The two main independent seed sellers in the United States are asking the federal authorities to ban the use during the summer of dicamba, a herbicide developed by Monsanto, the company acquired by Bayer. Beck’s Hybrids and Stine Seed have approached the Environmental Protection Agency (EPA) to restrict the use of dicamba in the spring, before sowing.
Along with dicamba, Monsanto offers US soybean producers modified seeds capable of resisting this herbicide. But farmers and agronomists claim that dicamba has the disadvantage of evaporating and drifting in the air to affect crops that have not been modified to resist its action.
Last summer, this accidental spread of dicamba to fields planted with unmodified soybean seed reached some 1.46 million hectares, or 4% of total cultivated agricultural land. The problem recurred this year, with the University of Missouri estimating that as of July 15, 400,000 hectares of unmodified soybean crops were affected by dicamba.
Monsanto believes for its part that these accidental propagations are linked to a misuse of dicamba by farmers and ensures that the mandatory training implemented this year has improved things. EPA is to determine in the near future whether to grant an extension of its approval to dicamba, which expires this fall.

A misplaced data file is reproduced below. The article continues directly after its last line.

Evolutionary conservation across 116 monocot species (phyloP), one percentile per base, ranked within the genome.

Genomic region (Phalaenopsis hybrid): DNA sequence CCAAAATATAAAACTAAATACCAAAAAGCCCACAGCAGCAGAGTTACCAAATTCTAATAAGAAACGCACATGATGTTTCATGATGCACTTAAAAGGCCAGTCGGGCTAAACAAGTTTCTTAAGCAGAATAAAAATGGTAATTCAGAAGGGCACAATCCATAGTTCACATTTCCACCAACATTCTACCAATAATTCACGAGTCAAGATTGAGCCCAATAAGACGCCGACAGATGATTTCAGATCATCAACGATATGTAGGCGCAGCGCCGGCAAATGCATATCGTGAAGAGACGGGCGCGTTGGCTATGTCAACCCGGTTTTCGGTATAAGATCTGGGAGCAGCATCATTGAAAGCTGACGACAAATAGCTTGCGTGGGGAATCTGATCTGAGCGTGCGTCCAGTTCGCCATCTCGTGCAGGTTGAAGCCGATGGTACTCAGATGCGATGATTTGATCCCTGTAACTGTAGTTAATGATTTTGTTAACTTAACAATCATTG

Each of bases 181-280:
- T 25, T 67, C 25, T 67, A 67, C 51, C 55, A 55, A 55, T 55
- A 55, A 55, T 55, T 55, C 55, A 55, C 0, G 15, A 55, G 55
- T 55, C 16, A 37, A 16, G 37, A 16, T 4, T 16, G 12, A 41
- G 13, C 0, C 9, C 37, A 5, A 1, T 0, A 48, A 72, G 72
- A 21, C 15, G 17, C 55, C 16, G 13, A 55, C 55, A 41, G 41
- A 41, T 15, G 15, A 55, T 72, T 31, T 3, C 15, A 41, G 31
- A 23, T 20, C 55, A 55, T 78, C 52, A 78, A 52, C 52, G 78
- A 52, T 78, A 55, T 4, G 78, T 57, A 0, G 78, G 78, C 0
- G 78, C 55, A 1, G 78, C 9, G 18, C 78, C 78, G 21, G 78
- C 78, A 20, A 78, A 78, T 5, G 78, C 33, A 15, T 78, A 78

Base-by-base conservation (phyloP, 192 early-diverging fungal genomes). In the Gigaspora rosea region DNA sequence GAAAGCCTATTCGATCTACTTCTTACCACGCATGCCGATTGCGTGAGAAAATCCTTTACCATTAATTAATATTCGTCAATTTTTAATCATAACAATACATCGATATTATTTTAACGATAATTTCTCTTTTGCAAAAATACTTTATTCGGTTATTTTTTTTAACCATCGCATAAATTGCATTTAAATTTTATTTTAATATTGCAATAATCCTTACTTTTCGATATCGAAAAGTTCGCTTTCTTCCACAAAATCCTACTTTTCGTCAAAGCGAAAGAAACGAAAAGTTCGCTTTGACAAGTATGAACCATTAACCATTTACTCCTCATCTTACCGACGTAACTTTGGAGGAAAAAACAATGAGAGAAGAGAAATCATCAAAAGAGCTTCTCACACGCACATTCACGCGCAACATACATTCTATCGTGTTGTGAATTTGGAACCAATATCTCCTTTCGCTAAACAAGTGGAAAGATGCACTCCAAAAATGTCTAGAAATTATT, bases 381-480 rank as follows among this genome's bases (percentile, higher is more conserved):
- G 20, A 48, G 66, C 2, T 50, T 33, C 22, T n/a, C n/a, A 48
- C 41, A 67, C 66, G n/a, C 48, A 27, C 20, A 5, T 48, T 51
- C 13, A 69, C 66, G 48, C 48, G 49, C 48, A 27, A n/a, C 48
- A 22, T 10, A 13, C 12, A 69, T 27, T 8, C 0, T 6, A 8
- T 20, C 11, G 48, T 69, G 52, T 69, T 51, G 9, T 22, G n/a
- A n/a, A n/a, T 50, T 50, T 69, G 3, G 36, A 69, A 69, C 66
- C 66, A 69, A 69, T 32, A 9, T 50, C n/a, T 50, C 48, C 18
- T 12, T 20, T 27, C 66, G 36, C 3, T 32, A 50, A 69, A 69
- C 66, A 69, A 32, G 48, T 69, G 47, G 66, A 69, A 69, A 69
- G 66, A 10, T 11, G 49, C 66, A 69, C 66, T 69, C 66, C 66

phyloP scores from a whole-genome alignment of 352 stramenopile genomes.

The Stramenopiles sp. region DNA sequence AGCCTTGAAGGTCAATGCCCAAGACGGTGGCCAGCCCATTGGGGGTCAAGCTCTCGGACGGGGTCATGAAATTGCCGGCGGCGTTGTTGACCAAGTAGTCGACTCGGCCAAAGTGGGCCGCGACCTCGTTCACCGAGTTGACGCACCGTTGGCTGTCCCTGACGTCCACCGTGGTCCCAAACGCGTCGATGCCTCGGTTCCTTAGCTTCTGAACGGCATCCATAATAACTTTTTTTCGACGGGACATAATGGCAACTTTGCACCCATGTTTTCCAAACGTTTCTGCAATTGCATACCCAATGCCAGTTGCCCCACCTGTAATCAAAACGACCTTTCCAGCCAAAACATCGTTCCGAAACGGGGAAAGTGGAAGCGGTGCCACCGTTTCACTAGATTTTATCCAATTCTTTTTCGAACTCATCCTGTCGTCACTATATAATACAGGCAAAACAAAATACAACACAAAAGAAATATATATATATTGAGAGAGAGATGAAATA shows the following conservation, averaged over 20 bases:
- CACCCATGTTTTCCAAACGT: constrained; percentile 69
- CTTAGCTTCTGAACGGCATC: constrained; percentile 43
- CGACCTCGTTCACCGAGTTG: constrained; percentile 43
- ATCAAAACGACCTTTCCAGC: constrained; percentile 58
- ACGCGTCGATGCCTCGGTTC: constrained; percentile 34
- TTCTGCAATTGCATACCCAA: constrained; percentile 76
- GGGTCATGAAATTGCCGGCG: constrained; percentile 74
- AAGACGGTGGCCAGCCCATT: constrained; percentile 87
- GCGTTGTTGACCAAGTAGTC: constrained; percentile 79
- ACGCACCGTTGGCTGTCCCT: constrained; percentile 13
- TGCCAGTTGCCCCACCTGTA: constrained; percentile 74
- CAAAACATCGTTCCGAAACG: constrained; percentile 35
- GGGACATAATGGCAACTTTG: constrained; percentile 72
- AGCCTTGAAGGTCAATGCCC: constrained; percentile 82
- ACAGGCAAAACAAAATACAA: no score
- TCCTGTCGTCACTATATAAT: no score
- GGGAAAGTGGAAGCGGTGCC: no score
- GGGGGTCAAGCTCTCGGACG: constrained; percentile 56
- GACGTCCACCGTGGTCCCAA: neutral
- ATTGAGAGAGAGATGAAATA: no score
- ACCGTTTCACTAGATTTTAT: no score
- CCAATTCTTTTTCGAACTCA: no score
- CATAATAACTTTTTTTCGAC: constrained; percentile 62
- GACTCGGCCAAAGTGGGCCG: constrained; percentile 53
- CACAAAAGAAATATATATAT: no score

In a July 27 letter to the EPA, which Reuters has procured, Beck’s Hybrids CEO Sonny Beck believes that most complaints about the accidental spread of dicamba would cease if the herbicide were not allowed only before crops are planted.
If the EPA follows up on their request, Bayer, which bought Monsanto for $ 63 billion, will have a hot new case to deal with after Monsanto was ordered last week to pay $ 289 million in compensation. to Dewayne Johnson, a gardener who suffered cancer after using Roundup, St. Louis’ flagship herbicide.
Monsanto United States